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For the conditional covariance matrix, is the notation $\operatorname{cov}(\textbf{X}\mid Y)$ elegimate? where $ \textbf{X} $ is a random vector, and $Y$ is a random variable. I find the definition of conditional covariance matrix for a random vector in the lecture notes of PSU, but is there any assumption before the definition? (e.g. is there any requirement for $ \textbf{X}$ and $ Y $?) And how could I find the accurate definition in a publication? Thank you!

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  • $\begingroup$ What's the matter with the definition supplied in those lecture notes? It looks perfectly standard and rigorous. In what way do you deem it not "accurate"? $\endgroup$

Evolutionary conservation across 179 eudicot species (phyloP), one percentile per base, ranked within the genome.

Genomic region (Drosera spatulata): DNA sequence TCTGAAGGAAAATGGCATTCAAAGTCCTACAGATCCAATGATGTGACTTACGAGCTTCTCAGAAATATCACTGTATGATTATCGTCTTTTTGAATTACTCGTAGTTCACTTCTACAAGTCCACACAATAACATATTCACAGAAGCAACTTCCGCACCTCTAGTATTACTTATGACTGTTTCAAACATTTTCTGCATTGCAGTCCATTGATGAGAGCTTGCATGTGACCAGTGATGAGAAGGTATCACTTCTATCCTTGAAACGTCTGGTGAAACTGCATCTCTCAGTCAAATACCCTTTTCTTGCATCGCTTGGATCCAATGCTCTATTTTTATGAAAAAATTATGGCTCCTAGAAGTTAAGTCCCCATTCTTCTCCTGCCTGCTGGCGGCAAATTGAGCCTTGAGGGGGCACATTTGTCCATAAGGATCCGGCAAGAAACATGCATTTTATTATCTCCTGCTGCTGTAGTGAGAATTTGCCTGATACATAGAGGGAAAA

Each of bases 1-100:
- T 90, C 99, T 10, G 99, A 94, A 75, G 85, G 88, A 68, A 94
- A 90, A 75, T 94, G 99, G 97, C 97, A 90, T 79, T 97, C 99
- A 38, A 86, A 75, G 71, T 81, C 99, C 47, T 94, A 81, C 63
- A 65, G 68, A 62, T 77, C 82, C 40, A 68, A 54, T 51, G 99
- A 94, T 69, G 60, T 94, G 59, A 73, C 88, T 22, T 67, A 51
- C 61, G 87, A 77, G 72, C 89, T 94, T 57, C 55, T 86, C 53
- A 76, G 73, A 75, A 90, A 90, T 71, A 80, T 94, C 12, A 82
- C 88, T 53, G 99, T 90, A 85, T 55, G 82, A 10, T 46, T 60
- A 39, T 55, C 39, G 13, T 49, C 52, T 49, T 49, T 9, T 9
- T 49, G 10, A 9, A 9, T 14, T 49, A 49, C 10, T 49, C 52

– whuber
    Sep 1, 2017 at 15:59
  • $\begingroup$ It may help to note that X|Y is itself a random variable, so you can find its covariance like any other rv. $\endgroup$
    – tkmckenzie
    Sep 1, 2017 at 16:12

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There is no problems with the definitions, in fact, $X \mid Y$ is itself a random variable so any definitions for random variables can be applied to it. See here: Interpretation of Total Law of Covariance for use and Wikipedia for other use.

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